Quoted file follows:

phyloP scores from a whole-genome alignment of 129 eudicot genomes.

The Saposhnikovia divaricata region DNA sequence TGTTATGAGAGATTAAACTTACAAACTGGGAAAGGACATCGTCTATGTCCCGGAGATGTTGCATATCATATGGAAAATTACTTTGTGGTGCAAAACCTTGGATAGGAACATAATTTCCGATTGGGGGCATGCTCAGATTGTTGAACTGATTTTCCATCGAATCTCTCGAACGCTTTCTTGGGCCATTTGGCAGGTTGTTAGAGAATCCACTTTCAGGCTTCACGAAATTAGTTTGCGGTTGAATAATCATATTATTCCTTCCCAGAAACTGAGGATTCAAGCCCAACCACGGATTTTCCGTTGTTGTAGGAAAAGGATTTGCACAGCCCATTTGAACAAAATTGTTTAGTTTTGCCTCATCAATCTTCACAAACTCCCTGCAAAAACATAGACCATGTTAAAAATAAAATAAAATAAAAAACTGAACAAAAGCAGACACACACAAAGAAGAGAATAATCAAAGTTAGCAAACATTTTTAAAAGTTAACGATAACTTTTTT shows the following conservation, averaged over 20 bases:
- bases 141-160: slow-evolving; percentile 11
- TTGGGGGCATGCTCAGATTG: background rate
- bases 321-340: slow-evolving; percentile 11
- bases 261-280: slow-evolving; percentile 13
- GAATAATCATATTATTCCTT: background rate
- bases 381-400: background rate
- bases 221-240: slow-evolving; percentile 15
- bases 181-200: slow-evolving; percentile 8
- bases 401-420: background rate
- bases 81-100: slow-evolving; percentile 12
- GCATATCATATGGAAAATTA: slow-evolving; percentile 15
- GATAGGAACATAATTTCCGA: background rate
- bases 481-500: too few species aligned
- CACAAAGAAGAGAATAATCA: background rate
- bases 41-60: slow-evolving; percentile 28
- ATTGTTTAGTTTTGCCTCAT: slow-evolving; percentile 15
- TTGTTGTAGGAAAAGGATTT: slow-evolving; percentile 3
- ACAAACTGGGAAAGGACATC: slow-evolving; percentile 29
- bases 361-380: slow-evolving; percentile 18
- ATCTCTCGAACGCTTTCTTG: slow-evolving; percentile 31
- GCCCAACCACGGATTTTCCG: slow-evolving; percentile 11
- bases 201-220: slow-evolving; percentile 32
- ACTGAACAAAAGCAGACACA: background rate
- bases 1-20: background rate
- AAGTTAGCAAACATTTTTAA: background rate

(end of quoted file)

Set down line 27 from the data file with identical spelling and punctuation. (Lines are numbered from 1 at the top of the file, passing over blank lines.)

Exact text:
- AAGTTAGCAAACATTTTTAA: background rate